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  • Irina Sheftel

Top 5 misleading yoga instructions

Updated: Sep 18, 2019


We occasionally hear instructions from yoga teachers that set our alarm bells ringing. Some of these instructions are misguided but relatively harmless, but others can have downright detrimental effects. Check out the facts behind the top 5 misleading instructions below — and next time you hear instructions like these, pause and allow yourself some critical thought. Whether teacher or student, we can all reflect carefully on what information we absorb and repeat.


1. Stimulate thyroid in halasana

The thyroid is a small endocrine gland in the neck. There is a belief that flexing the neck in halasana or similar asanas stimulates the thyroid. However, there is no convincing scientific evidence for this idea. No scientific study has compared the endocrine effects of halasana to that of other asanas.

Reflect! Why would stimulating the thyroid be a selling point for halasana? Excess of thyroid hormones leads to a range of unpleasant symptoms, including insomnia, anxiety and heart problems. For people who do not suffer from thyroid hormones deficiency, stimulating the thyroid might not be such a good idea. Yoga (as well as other types of physical exercise) affects many hormones and body parameters such as blood pressure and heart rate. A balanced yoga practice could be an efficient protective strategy against metabolic disorders, even if we let go of the idea that one asana targets one specific endocrine gland.



2. Do inversions to increase blood flow to the brain


The brain is protected from an influx of blood that may damage its delicate capillaries and cause a stroke. Despite what you may have heard at a yoga class, the brain cells are not "bathing in fresh blood" when we are upside down. Besides, inversions tend to slow down the heart and lower blood pressure, which means that the amount of blood going into the brain may even reduce in inversions.


Despite what you may have heard at a yoga class, the brain cells are not "bathing in fresh blood" when we are upside down.

Reflect! Upside down or not, every mental activity that we take on increases oxygen and glucose supply to the brain. For example, the prefrontal brain areas receive more of these supplements when we meditate. If your aim is to increase the blood flow in the brain in a healthy and safe way, try meditation, juggling, playing music or solving math problems! 2. Twist to detox

3. Twist to detox


A perfect example of a commercial myth is ‘detoxifying’! Toxins don’t build up in the body. Our liver and kidneys are continuously busy excreting metabolic products. If the kidneys or liver fail to do their job, a severe organ dysfunction requiring medical aid develops rather quickly. If the kidneys and liver are functioning well, there is no need to eliminate toxins with special drinks, massages, or yoga asanas.

Reflect! Take a moment to reflect on the whole idea of toxins. Telling someone that they have to detox implies that there is something wrong with them — they are poisoned and dirty from the inside. Isn't it unethical to convey a message like this to a student or client?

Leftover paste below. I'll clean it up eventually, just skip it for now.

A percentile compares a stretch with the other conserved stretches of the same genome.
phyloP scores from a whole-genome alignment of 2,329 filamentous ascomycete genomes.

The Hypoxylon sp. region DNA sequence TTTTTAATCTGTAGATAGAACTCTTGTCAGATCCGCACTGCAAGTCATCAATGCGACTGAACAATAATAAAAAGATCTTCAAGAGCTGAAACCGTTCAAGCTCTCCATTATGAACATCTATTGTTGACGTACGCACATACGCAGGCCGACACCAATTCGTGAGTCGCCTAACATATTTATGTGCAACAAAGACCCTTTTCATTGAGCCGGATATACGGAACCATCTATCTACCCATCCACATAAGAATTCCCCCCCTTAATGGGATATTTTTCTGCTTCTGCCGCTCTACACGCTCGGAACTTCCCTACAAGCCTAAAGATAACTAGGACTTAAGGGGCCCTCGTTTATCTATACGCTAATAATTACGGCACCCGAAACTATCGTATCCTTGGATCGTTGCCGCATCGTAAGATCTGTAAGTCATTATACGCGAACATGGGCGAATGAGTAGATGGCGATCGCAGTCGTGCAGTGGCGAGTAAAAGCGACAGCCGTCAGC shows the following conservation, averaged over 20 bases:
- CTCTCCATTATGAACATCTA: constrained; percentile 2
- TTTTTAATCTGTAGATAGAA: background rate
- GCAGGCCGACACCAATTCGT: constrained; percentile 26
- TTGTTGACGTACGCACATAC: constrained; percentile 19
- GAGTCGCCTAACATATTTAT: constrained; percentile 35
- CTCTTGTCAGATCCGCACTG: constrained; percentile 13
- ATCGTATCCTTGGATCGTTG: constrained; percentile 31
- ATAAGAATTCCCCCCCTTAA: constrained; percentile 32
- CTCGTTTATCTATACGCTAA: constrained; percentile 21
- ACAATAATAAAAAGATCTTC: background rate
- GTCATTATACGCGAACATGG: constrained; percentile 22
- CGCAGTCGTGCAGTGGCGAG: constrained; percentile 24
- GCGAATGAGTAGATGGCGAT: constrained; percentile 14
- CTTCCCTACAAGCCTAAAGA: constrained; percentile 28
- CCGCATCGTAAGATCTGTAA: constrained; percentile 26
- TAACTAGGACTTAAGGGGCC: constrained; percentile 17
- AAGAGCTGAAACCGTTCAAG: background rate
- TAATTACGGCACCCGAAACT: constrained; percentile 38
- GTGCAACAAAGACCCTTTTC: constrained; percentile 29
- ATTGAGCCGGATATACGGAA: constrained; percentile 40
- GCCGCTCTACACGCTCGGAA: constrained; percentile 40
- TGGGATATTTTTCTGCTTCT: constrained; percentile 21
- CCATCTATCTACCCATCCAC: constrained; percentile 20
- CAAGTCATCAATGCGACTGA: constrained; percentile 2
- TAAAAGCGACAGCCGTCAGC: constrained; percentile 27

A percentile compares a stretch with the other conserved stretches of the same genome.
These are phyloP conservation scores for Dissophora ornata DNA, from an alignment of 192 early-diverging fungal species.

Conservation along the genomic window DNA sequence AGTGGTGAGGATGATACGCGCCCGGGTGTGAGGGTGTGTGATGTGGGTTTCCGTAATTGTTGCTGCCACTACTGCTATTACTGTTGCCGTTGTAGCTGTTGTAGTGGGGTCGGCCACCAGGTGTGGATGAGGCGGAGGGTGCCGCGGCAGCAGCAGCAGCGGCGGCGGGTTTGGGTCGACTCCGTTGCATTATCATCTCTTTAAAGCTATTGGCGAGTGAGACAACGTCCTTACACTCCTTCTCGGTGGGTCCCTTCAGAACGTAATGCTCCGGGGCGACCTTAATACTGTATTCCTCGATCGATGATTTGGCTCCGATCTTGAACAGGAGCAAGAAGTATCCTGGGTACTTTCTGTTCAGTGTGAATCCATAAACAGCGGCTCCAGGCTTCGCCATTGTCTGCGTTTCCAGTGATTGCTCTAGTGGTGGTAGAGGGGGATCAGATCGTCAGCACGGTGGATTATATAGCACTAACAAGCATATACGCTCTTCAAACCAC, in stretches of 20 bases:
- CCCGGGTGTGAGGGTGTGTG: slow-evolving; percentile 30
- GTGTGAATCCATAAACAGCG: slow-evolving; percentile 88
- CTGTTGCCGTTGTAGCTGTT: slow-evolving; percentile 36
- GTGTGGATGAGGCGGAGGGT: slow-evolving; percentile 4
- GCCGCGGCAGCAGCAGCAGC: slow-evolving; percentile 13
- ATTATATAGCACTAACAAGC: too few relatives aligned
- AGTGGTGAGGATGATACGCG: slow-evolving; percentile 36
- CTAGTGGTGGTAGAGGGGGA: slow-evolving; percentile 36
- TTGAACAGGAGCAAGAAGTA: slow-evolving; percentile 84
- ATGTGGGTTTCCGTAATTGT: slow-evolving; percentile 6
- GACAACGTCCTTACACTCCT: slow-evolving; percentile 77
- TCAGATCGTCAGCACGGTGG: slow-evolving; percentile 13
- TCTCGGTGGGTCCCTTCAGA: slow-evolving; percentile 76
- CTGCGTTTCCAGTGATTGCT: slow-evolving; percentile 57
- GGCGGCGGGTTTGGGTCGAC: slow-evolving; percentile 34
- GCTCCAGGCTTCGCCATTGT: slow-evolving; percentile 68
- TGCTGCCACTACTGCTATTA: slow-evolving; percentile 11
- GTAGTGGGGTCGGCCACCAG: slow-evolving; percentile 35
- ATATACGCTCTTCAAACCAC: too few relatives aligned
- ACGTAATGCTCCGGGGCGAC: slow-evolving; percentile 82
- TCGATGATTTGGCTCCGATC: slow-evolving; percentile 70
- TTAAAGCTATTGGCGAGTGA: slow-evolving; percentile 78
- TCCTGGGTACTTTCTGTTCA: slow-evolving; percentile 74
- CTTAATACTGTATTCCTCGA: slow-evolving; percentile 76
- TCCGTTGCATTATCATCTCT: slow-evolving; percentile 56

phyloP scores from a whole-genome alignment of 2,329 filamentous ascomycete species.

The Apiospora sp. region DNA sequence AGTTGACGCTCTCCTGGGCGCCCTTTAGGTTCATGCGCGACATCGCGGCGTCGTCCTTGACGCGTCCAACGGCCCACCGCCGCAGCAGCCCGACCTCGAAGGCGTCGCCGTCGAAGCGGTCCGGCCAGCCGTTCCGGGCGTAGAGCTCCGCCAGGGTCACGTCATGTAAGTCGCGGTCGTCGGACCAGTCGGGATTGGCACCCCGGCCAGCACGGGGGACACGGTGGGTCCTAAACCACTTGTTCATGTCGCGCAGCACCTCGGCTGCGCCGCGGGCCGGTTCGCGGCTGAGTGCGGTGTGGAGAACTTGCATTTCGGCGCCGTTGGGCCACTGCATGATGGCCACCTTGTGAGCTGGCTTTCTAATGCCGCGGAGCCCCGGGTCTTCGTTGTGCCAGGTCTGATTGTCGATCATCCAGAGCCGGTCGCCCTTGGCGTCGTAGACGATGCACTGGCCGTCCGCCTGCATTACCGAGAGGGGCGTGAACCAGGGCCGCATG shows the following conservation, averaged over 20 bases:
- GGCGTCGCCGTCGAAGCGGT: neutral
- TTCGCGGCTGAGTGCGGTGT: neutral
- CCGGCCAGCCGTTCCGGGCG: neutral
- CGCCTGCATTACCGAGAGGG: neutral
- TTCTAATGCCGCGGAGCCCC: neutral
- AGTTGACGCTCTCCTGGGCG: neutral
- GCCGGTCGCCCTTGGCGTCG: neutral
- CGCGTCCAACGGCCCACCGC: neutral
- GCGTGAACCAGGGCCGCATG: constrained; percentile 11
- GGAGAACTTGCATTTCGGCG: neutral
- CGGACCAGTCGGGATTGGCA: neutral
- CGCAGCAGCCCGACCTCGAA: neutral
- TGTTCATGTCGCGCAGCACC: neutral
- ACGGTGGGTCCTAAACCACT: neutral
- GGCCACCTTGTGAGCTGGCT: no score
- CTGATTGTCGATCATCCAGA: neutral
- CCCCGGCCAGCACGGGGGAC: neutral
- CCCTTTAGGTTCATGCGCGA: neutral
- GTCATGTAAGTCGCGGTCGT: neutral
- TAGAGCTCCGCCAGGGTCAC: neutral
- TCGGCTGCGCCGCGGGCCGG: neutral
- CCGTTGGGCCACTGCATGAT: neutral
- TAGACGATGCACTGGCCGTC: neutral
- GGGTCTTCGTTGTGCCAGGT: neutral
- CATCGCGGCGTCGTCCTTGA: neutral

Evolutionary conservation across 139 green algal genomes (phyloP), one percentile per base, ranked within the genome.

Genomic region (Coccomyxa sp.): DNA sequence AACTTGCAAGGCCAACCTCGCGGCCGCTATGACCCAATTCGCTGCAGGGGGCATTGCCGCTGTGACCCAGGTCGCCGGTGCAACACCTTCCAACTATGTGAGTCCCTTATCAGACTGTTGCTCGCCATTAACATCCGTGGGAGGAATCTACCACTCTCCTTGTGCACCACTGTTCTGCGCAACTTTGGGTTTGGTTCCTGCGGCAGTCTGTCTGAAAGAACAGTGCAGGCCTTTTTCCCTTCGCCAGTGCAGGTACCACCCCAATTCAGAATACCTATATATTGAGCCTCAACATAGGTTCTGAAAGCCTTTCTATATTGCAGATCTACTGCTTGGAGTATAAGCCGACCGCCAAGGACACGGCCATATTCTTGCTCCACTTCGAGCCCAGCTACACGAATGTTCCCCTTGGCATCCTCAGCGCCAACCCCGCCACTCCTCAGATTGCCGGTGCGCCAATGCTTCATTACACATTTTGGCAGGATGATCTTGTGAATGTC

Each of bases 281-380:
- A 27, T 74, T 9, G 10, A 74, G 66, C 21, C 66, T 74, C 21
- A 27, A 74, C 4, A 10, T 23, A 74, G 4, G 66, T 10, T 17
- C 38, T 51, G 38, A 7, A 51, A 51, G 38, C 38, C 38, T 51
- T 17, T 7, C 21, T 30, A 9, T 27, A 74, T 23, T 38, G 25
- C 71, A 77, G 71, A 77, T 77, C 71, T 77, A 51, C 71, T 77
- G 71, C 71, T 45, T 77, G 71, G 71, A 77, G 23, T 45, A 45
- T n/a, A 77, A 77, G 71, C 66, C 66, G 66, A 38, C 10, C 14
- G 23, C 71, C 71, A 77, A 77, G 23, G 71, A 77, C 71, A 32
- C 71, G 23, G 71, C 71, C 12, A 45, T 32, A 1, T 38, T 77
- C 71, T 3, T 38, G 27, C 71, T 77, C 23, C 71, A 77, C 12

4. Use Alternate Nostril Breathing to balance the left and right brain hemispheres

There is no direct passage from the left/right nostrils to the left/right brain hemispheres. When you breathe in through your nose, the air enters the trachea and then goes via the bronchi to the lungs. There, the oxygen gets absorbed into the blood and travels to the brain. It does not matter if you have inhaled with the right, left or both nostrils — the blood flow brings oxygen to both brain hemispheres.

Reflect! Why do you need to balance the left and right brain? If you have clear vision and hearing on the left and the right, and you can move your limbs on both sides, then your brain hemispheres are working well in coordination already. However, alternate nostril breathing is a demanding task that requires a lot of concentration. Even if it does not "balance the hemispheres", it is still a great exercise to develop attention and breath awareness — so go ahead and practice!



5. Watch your thoughts — 85% of them are negative

It is common for people to have repetitive thoughts. We worry about the future or replay past events. In some conditions such as depression and anxiety, worry and rumination become excessive and may increase distress and suffering. But repetitive thinking can also be constructive: it brings healing from emotional wounds of the past and enables us to solve problems and plan the future. The statement "85% of our thoughts are negative" appeals to those of us who love exact numbers, along with similar statements such as: "people only use 10% of the brain", and "people have 70,000 thoughts per day".

Reflect! Why would a yoga teacher impose these numbers and make students anticipate that huge amount of negative thoughts? The content of our thoughts is very personal and can be different from day to day. The state of mindful awareness means cultivating a non-judgemental state toward all thoughts, without labeling them "good" or "bad".


This article was originally published at Network Yoga Therapy website. Visit it here to read more articles like this.

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